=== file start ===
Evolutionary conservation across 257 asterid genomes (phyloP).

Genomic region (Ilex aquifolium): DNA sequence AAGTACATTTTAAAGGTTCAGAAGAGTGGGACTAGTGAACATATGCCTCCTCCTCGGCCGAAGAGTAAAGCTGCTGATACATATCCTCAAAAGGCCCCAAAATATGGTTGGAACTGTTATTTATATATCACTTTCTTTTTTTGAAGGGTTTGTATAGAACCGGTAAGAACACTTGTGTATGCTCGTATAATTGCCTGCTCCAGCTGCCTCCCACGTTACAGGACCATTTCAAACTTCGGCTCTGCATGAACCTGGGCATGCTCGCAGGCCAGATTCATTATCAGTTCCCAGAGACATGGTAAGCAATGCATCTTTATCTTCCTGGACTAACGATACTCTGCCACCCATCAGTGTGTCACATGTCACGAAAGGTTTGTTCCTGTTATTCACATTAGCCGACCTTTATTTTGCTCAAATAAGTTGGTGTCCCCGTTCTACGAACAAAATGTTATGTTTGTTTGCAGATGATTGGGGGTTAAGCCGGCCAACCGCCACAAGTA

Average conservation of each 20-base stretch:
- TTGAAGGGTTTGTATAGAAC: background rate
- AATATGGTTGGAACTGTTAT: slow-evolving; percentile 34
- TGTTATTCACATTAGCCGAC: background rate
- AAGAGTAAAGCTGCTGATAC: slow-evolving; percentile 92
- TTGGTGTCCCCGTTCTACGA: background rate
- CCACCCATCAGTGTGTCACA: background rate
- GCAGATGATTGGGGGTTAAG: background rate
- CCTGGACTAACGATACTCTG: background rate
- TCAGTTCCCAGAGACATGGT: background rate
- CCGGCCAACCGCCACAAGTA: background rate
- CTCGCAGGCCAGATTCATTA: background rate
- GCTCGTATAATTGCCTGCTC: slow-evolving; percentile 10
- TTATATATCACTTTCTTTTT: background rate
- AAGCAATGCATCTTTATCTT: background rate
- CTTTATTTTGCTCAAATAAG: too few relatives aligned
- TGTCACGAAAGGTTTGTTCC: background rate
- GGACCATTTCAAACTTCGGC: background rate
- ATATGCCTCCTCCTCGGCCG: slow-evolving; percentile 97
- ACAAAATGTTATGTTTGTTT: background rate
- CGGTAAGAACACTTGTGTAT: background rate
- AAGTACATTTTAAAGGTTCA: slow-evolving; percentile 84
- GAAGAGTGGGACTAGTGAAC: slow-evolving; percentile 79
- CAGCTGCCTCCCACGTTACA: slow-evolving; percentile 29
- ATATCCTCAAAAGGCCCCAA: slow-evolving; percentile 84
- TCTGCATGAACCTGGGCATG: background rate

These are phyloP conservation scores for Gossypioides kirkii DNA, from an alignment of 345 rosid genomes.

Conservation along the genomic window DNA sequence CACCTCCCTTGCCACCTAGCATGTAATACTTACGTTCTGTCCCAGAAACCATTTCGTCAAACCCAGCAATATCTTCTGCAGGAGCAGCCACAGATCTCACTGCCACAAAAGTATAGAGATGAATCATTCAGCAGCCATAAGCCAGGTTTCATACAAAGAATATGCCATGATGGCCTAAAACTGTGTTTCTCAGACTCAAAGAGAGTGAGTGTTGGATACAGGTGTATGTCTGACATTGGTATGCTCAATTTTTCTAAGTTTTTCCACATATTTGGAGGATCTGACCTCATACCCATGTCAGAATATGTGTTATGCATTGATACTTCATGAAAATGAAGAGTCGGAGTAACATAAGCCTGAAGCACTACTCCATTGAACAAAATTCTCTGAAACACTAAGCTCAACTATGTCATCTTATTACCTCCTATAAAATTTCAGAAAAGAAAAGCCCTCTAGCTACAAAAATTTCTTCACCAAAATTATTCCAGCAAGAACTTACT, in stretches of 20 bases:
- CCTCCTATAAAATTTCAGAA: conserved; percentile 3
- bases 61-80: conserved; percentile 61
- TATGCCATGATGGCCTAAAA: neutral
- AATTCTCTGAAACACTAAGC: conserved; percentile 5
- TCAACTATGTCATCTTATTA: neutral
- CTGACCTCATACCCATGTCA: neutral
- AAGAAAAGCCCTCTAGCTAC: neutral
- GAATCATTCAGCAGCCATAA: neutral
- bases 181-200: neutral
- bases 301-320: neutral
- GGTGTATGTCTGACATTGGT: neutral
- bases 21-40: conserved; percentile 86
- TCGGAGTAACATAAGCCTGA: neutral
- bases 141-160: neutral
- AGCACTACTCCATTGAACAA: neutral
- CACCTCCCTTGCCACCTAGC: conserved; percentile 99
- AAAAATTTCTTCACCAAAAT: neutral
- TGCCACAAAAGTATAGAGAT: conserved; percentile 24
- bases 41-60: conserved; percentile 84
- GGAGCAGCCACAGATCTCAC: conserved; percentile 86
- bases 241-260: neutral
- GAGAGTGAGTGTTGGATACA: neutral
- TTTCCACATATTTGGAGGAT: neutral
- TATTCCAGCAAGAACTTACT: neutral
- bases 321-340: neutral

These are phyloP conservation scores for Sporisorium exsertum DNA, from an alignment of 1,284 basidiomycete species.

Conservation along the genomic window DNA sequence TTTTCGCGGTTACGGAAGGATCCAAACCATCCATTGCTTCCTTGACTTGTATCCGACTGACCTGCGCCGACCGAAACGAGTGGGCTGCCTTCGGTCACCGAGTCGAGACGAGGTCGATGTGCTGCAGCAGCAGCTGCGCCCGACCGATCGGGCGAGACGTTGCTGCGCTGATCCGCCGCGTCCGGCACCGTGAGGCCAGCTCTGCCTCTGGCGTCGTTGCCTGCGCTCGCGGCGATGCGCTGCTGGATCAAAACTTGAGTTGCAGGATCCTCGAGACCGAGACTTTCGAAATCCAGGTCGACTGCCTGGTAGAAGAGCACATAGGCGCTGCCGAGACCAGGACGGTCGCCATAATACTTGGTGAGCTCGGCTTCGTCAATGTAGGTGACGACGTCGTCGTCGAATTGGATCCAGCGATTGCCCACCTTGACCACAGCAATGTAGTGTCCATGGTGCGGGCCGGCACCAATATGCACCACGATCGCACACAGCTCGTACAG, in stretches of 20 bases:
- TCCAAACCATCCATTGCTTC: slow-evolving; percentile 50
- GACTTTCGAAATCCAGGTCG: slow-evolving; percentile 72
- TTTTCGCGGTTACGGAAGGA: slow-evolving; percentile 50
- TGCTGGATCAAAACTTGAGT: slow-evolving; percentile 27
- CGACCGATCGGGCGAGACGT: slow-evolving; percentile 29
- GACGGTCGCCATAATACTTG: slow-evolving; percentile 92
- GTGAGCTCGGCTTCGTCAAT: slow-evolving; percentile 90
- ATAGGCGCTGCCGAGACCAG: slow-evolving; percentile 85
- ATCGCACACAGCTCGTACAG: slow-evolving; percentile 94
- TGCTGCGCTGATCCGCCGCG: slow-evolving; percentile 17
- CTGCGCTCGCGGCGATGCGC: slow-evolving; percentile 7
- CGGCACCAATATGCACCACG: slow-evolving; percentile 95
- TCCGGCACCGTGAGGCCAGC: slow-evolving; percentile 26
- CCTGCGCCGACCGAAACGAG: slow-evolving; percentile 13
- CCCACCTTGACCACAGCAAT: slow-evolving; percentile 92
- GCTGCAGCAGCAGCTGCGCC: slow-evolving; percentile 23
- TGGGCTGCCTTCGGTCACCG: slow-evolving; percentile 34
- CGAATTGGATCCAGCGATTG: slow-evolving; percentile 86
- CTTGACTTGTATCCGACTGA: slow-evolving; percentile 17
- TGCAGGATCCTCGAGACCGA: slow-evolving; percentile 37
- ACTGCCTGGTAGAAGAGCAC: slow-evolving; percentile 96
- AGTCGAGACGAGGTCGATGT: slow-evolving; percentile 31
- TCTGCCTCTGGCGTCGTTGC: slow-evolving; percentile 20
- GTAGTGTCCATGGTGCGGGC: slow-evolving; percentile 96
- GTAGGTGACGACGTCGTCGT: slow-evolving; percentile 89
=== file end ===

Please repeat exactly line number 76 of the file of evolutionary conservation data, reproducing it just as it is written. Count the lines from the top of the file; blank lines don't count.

- CTTGACTTGTATCCGACTGA: slow-evolving; percentile 17